PC: Trailer and oak tree by Oliver Dixon, CC BY-SA 2.0, via Wikimedia Commons

Wisconsin’s Native Oaks

Especially in summer, it’s clear that our state is covered in forests. No matter where you look, there seems to be green! Oaks are nearly the most abundant type of tree in Wisconsin, second only to maples.1 Yet, oak ecosystems have been disappearing and are of high concern in conservation efforts. How could this possibly be the case?

The Heroic Oak Tree

Oak trees are the heroes of the Midwest. They’re a great resource for our forest friends because nearly every part of the tree is useful; the acorns serve as food, the tree as habitat, leaves as nurseries for bug larvae, and the canopy as shade. Unsurprisingly, oak trees support 534 butterfly and moth species in the mid-Atlantic region alone. That’s more than any other tree genus!2

Karner blue butterfly (Lycaeides melissa samuelis) of WI’s oak barrens

While there are over 600 different oak species globally, Wisconsin has a handful that are native.1 These nine endemic oak species1 serve as the keystone organism in our local oak ecosystems: oak barrens, oak openings, oak woodlands, southern dry-mesic forests, and southern dry forests.2

A Fragile Balance

Tomatoes with onions and herbs could make a pizza sauce or pico de gallo. Still, I wouldn’t want pizza sauce on my taco, or salsa on my spaghetti. They don’t serve the same function. Ecosystem loss can be a confusing concept because, to the untrained eye, all of the same elements may still exist. Although oaks are still Wisconsin’s second most abundant tree, there’s more that comprises an ecosystem than just a tree. Oak communities used to be abundant in Wisconsin, but now oak ecosystems are globally imperiled, and one of the rarest plant communities in the world.3 So, how did this happen?

A Disappearing Act

All of the oak communities in Wisconsin require fire to maintain their ecosystem state. Annual low intensity ground fires keep an open understory which is important food and habitat. This fire is also critical because it keeps the canopy from closing over. Without frequent blazes, saplings would easily grow into fully grown trees, shading the understory. When this happens, the microclimate of the understory changes to become more cool, humid, and darkened to the point that many specialist plant species can no longer survive. This cascades through the food chain and threatens the food and habitat of rare animal species.2 The red-headed woodpecker, for example, has experienced a 68% population decline due to loss of critical habitat.3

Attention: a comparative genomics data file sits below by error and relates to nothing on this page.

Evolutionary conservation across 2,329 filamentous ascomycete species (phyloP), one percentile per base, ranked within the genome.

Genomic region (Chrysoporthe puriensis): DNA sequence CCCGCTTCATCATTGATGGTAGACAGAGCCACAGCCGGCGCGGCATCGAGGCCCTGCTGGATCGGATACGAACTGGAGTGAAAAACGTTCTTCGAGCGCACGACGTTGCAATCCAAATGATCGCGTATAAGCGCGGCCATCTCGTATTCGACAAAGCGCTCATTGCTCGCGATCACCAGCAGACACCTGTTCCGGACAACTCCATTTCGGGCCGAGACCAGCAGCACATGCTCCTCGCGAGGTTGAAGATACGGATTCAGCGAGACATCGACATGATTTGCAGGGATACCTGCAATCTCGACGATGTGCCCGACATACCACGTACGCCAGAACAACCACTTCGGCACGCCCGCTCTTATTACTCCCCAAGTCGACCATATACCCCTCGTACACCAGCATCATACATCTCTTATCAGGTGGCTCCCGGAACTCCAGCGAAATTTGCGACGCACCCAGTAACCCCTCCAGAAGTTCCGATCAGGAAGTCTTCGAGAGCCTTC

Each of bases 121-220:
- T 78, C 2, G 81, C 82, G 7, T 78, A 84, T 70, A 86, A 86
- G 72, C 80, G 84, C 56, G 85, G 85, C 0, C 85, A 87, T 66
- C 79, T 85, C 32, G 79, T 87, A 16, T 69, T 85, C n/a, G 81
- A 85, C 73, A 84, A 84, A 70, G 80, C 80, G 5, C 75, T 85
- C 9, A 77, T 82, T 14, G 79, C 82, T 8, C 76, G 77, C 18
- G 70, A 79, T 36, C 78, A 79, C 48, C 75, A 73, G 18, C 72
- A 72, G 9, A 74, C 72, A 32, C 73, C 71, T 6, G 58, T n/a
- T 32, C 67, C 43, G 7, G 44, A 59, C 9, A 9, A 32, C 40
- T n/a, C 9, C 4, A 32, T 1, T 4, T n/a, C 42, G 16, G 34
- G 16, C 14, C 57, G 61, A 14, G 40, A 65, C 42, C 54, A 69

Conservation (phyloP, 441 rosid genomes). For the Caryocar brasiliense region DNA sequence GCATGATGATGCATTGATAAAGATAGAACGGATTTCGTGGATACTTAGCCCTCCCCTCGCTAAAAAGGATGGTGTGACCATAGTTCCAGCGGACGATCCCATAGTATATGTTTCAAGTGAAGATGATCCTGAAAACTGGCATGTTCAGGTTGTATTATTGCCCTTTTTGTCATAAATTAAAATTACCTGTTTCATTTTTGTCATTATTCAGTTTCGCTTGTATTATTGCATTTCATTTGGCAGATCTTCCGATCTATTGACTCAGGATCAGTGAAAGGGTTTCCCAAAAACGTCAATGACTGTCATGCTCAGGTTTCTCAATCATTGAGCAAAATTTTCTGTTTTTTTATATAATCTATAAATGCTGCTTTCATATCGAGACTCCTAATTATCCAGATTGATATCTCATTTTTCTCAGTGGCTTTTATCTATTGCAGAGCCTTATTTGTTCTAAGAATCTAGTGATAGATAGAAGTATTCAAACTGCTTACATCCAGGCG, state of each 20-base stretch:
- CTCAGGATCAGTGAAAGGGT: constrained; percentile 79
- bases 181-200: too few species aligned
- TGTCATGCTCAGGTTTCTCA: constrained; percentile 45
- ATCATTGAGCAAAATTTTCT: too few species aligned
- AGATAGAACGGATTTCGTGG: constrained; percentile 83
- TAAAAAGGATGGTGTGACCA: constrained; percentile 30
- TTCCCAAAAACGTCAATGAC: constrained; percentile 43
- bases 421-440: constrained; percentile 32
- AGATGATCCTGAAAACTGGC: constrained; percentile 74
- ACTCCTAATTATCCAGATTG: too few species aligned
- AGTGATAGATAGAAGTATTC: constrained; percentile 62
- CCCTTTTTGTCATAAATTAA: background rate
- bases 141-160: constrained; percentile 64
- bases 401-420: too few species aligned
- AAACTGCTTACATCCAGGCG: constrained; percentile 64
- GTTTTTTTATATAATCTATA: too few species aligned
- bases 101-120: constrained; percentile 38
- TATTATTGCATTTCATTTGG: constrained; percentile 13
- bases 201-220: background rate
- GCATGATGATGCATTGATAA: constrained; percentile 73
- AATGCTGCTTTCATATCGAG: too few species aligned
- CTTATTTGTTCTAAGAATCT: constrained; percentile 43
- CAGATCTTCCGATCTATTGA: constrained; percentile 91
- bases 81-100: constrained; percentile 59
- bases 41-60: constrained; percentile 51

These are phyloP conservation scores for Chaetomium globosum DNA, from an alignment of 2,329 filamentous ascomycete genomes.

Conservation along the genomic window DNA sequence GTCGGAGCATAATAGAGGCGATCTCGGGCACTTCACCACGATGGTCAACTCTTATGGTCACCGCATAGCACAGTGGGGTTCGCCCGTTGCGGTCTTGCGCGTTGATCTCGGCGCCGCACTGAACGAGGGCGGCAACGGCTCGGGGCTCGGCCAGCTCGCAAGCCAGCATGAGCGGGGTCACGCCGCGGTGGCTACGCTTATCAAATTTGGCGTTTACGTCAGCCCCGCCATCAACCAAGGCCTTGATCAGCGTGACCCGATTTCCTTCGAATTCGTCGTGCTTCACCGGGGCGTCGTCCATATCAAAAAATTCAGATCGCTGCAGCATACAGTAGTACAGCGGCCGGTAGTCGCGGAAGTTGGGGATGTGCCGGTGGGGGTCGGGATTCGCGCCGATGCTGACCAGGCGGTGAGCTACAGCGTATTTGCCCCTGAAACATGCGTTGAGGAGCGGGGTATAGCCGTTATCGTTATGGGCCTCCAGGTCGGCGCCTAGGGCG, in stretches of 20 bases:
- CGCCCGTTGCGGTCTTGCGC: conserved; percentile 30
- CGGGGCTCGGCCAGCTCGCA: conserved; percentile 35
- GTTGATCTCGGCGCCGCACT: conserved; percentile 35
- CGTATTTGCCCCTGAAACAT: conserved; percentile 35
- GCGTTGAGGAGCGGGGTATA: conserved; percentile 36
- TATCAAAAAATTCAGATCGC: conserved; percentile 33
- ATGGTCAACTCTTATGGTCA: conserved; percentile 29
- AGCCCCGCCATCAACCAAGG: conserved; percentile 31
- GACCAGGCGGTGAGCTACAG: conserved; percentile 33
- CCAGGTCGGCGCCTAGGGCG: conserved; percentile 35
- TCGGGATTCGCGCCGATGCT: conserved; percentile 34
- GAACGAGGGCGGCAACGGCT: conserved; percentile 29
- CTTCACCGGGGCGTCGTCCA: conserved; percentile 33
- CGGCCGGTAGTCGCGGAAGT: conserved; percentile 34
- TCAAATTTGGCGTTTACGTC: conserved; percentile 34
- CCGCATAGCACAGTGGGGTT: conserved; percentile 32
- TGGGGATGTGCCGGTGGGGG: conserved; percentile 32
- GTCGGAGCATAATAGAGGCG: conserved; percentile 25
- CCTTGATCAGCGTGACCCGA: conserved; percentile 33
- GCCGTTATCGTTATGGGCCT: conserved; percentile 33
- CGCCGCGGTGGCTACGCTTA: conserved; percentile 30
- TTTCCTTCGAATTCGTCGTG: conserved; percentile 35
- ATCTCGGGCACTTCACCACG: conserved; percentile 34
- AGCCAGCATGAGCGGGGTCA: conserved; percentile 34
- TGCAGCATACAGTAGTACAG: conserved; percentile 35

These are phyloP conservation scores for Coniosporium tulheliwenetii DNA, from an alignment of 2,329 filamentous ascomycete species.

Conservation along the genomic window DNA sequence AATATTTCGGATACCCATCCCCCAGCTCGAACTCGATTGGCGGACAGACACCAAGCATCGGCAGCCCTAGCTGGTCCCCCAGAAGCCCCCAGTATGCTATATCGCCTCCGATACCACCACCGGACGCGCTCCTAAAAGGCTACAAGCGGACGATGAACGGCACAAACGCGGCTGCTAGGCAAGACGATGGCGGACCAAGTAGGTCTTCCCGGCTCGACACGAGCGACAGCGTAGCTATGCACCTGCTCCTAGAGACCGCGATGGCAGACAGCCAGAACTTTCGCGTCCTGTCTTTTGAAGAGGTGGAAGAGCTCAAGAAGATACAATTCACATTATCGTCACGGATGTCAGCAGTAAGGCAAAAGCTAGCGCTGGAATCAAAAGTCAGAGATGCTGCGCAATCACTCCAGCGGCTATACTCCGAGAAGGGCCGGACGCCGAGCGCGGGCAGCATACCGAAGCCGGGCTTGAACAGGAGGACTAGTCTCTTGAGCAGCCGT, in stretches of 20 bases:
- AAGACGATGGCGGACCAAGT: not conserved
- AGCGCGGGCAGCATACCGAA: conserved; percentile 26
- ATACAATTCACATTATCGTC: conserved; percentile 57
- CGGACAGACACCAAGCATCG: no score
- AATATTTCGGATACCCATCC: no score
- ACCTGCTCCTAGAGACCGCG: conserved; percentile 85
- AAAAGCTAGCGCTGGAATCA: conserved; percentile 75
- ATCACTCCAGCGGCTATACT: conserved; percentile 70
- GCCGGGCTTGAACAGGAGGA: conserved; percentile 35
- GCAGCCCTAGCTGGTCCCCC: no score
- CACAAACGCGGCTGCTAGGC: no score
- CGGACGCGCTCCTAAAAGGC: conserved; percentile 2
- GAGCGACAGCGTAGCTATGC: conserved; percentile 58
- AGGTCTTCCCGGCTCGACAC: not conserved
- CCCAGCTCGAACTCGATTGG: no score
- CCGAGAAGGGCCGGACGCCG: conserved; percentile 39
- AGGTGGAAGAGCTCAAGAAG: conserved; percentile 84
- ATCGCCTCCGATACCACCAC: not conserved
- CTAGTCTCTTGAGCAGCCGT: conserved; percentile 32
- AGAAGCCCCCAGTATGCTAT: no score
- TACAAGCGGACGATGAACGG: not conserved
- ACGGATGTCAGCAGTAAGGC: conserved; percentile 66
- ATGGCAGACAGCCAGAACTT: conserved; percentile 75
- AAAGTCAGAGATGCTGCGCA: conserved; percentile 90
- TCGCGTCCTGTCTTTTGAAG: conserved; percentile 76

Autumn coralroot (Corallorhiza odontorhiza) of WI’s southern dry-mesic forest, PC: Walter Siegmund, CC BY-SA 3.0, via Wikimedia Commons

Before colonization, First Nations that were located on the land that’s now Wisconsin, like the Menominee and Ho-Chunk, practiced prescribed cultural fire to manage oak ecosystems.3 By doing so they protected the biodiversity and very existence of the community. Unfortunately, settlement has come with a long period of fire suppression. As environmentalists have come to recognize the merit of the fires that Indigenous communities have been advocating for all along, there’s been a push to implement controlled burns again to preserve the fraction of oak ecosystems that have survived. Our oak ecosystems aren’t beyond hope, they just need strong advocates and proper management to ensure they’ll survive for generations to come.

PC: John Oates Photography

To learn more about Wisconsin’s native oaks, visit the Carol & Bruce Bell Children’s Garden! The Green Bay Packers Give Back Big Oak Nature Play area offers you the opportunity to learn more about the importance of oaks in our local ecosystems.


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